How can we help?

You can also find more resources in our Help Center.

220 terms

Box Quiz Words

The words for Ms. Stein's Global History class.
STUDY
PLAY
Vedas
Aryan collection of hymns, chants, ritual instructions, and religious teachings
Brahmins
Priests
Brahman
A single spiritual power that existed beyond the g-ds and resided in all things
Atman
The essential self that every person has
Moksha
Ultimate goal of existence in Hinduism; union with Brahman
Nirvana
Ultimate goal of existence in Buddhism; union with the universe and release from the cycle of rebirth
Castes
Social groups into which people are born and which can rarely be changed
Karma
All the actions in a person's life that affect his or her fate in the next life
Untouchables
Those at the bottom of the caste structure who are considered impure
Siddhartha Gautama
Founder of Buddhism who meditated under a tree and believed he understood the cause of and cure for suffering and sorrow
Silt
Fertile black mud
Cataracts
River rapids and waterfalls
Nile River Delta
Marshy triangular area of land formed by deposits of silt at the mouth of the river
Pharaoh
Ruler of ancient Egypt and son of God
Hatshepsut
First female ruler in history
Hieroglyphics
System in which symbols or pictures represent objects, concepts, or sounds
Mummification
Preservation of dead bodies by embalming and wrapping in cloth as preparation for the afterlife
Bureaucracy
System of government that includes different job functions and levels of authority
Epic of Gilgamesh
Mesopotamian narrative poem that describes a flood that destroys the world
Hierarchy
System of ranking groups in society
Fertile Crescent
Area of land in between the Tigris and Euphrates Rivers
Ur
Sumerian urban center with an irrigation system and many artisans
Barter
Economy based on exchange of goods and services
Ziggurat
Terraced, pyramid-shaped monument used for religious purposes
Cuneiform
Wedge-shaped marks in wet clay tablets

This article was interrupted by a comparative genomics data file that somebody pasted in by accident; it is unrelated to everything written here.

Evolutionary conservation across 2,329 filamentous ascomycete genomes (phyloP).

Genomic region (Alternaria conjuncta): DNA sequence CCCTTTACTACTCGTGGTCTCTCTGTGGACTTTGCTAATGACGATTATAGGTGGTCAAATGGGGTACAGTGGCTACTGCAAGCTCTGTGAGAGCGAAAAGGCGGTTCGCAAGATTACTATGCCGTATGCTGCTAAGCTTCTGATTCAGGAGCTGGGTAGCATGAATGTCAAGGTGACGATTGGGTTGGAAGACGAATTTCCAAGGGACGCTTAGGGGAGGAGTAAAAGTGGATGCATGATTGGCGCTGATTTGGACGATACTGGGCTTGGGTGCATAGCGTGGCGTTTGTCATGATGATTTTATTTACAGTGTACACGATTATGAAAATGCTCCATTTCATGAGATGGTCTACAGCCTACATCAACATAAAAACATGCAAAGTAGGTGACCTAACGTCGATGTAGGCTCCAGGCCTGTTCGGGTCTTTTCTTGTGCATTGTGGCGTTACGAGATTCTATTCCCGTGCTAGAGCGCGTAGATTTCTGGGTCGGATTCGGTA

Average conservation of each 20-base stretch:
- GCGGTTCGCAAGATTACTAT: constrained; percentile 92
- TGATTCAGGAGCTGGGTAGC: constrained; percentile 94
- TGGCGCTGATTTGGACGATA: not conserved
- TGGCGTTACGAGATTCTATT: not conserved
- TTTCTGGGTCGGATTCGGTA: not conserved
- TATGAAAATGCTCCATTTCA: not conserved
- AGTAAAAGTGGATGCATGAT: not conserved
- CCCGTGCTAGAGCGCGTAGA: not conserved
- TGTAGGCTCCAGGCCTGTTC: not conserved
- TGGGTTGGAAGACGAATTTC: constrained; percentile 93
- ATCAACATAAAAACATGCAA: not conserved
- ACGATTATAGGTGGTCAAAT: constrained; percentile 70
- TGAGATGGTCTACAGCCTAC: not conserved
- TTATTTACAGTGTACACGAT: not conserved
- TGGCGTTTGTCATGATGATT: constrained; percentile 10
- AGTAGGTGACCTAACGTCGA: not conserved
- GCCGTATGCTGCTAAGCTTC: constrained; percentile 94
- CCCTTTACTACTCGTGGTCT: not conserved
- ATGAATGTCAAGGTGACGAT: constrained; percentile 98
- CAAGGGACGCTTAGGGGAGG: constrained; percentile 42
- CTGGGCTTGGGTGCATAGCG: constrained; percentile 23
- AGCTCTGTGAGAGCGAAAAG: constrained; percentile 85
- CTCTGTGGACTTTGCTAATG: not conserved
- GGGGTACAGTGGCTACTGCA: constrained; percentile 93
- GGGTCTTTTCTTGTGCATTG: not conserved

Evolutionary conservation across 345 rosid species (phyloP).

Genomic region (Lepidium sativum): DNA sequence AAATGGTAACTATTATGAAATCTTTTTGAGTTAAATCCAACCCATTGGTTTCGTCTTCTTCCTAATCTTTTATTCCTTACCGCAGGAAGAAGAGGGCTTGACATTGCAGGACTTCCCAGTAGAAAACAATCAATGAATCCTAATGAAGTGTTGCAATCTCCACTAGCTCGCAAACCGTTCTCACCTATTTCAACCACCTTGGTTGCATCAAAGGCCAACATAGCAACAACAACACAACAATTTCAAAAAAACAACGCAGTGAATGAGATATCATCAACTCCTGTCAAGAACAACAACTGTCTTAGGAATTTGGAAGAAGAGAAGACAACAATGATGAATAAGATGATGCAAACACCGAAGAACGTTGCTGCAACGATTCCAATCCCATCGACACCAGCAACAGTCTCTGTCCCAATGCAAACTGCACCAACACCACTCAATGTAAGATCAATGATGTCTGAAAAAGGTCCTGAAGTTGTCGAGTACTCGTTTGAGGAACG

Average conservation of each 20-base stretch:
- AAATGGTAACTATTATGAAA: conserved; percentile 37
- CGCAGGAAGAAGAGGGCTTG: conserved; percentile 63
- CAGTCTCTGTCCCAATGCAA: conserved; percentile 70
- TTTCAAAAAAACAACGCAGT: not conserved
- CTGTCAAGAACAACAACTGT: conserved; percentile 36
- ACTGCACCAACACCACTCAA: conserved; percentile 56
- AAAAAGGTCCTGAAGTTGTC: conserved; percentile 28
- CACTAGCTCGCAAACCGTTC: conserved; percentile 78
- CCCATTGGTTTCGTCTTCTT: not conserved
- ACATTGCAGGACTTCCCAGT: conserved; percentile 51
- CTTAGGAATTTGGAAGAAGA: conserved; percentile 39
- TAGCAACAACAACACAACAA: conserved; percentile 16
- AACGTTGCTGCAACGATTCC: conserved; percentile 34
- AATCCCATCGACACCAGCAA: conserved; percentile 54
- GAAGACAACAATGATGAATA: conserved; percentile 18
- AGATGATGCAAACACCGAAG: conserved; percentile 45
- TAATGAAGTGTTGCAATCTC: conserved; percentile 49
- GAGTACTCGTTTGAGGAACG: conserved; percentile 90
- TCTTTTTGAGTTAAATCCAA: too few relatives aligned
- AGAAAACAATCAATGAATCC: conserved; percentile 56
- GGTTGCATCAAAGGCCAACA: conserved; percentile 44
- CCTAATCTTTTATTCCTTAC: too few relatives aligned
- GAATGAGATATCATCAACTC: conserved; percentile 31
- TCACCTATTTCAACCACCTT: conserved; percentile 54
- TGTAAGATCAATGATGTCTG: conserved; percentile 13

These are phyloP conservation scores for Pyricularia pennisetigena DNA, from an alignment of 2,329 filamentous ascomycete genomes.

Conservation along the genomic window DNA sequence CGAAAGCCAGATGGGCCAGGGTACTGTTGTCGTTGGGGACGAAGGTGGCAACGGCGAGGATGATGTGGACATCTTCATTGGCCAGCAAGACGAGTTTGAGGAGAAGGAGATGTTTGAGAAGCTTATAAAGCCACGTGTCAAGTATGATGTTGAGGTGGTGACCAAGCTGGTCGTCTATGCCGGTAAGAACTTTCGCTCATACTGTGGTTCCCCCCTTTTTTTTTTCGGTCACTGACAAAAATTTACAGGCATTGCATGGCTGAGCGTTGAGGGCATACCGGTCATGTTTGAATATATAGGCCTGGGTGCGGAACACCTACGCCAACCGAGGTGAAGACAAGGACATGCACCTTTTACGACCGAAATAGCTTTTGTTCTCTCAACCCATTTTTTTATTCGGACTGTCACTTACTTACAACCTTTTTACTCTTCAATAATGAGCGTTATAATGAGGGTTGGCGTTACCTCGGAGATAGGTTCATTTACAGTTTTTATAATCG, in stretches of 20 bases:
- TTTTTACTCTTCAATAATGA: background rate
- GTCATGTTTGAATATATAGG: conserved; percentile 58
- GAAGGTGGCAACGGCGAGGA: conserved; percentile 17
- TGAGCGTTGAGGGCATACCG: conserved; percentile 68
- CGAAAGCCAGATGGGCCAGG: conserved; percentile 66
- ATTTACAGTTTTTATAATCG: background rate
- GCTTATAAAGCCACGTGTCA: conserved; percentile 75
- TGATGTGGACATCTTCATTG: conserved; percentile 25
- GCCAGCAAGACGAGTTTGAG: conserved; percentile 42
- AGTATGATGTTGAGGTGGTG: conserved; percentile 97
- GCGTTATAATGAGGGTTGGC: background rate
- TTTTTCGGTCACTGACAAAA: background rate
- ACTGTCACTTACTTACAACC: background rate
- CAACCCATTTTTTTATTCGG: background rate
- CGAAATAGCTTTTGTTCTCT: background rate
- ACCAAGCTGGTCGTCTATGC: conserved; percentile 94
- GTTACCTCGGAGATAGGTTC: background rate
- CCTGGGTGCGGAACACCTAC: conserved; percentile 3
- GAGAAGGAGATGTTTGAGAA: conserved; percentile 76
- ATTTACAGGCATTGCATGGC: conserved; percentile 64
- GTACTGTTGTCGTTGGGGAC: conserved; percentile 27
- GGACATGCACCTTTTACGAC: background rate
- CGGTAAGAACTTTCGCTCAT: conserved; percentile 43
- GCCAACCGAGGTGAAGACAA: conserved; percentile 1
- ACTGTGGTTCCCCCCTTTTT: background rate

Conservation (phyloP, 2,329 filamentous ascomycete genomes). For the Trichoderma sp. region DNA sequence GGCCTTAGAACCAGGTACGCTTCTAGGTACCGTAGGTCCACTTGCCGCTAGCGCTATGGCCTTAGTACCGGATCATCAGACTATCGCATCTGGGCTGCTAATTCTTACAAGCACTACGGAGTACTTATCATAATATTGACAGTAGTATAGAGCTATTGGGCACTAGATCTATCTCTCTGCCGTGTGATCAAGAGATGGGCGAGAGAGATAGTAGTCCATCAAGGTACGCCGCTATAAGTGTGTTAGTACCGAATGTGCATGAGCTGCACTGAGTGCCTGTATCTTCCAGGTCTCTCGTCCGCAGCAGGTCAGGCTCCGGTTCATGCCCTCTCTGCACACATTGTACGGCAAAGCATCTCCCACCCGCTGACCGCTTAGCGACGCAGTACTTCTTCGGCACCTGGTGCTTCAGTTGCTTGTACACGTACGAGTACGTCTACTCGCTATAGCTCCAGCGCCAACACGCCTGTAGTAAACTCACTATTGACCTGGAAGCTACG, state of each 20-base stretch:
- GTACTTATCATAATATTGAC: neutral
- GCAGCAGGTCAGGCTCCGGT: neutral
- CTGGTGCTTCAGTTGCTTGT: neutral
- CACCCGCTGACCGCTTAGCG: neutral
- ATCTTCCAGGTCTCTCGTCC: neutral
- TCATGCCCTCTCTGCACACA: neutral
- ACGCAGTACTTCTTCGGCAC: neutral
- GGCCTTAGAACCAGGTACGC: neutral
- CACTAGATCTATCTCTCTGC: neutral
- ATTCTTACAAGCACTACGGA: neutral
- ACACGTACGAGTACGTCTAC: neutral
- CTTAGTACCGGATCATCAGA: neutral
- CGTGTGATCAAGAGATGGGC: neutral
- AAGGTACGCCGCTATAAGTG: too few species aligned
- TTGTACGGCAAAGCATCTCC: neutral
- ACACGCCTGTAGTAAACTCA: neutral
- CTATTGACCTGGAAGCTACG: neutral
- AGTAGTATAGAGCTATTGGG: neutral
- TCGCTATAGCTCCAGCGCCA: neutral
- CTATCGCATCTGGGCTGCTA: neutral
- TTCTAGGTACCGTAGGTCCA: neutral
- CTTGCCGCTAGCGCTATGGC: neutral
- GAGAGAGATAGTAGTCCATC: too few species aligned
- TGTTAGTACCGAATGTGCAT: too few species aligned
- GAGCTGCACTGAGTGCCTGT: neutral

Hammurabi's Code
Uniform code of laws with punishments based on social class and gender
Royal Road
Road that stretched across the Persian Empire; used for communication and trade
Zoroastrianism
Persian religion based on the constant struggle between good and evil
Arable
Suitable for growing crops
Codify
To set into writing
Culture
Way of life of a group of people
Cultural diffusion
The process of one nation's culture spreading to and being adopted by another culture
Ethnocentrism
Belief that a culture is superior to another culture
Urbanization
Growth and development of cities
Neolithic Age
New Stone Age
Çatalhüyük
Agricultural village in south-central Turkey known for obsidian products
Hominid
Humans and other creatures that walk upright
Artisans
Skilled workers who made goods by hand
City-State
Political unit that included a city and its surrounding lands and villages
Empire
Group of states or territories controlled by one ruler
Chandragupta Maurya
Founder of the Maurya Empire
Dowry
Bride's payment to the groom upon marriage
Asoka
Mauryan emperor who conquered territory and later became a Buddhist missionary
Gupta Empire
Empire under which India experienced a golden age
Huang He
River around which early Chinese civilization developed
Loess
Fertile yellow soil of the Huang River
Dynastic cycle
Rise and fall of dynasties
Feudalism
System of government in which local lords governed their own lands but owed military service to the ruler
Mandate of Heaven
Divine right to rule
Zhou Dynasty
Chinese dynasty that promoted the idea of the Mandate of Heaven to justify its conquest of the previous dynasty
Confucianism
Philosophy concerned with social order and good government
Filial piety
Respect for one's parents
Laozi
Author of the Dao De Jing, which influenced ideas of Daoism
Daoism
Philosophy concerned with living in harmony with nature
Oracle bones
Animal bones on which Shang priests wrote questions to spirits; cracks were interpreted for meaning
Calligraphy
Art form of Chinese writing
Shi Huangdi
China's "First Emperor" who used strict laws and harsh punishments as a basis for his government
Wudi
Emperor of China under the Han dynasty who chose Confucian officials to work for the government and followed a policy of expansionism
Silk Road
Trade network that linked China to the Middle East
Legalism
Method of keeping order in which strict laws and harsh punishments keep people from rebelling
Polis
Greek word for city-state
Sparta
Greek city-state with an emphasis on military discipline
Athens
Greek city-state known for its direct democracy
Direct democracy
System of government in which citizens participate in daily political affairs rather than relying on representatives
Pericles
Leader during the Golden Age of Athens who promoted democracy
Persian Wars
Series of wars between the Greeks and the Persians over land
Peloponnesian War
War that led to the end of Athenian dominance of the Greek world
Homer
Ancient Greek poet who wrote the Iliad and the Odyssey
Trojan War
Conflict between Mycenae and Troy over Helen, the wife of a Greek king
Mycenaeans
Sea traders who absorbed Egyptian and Mesopotamian customs and passed them to the Greeks
Socrates
Athenian stonemason and philosopher who believed in learning through questions and answers
Plato
Student of Socrates who emphasized reason, set up a school called the Academy, and wrote The Republic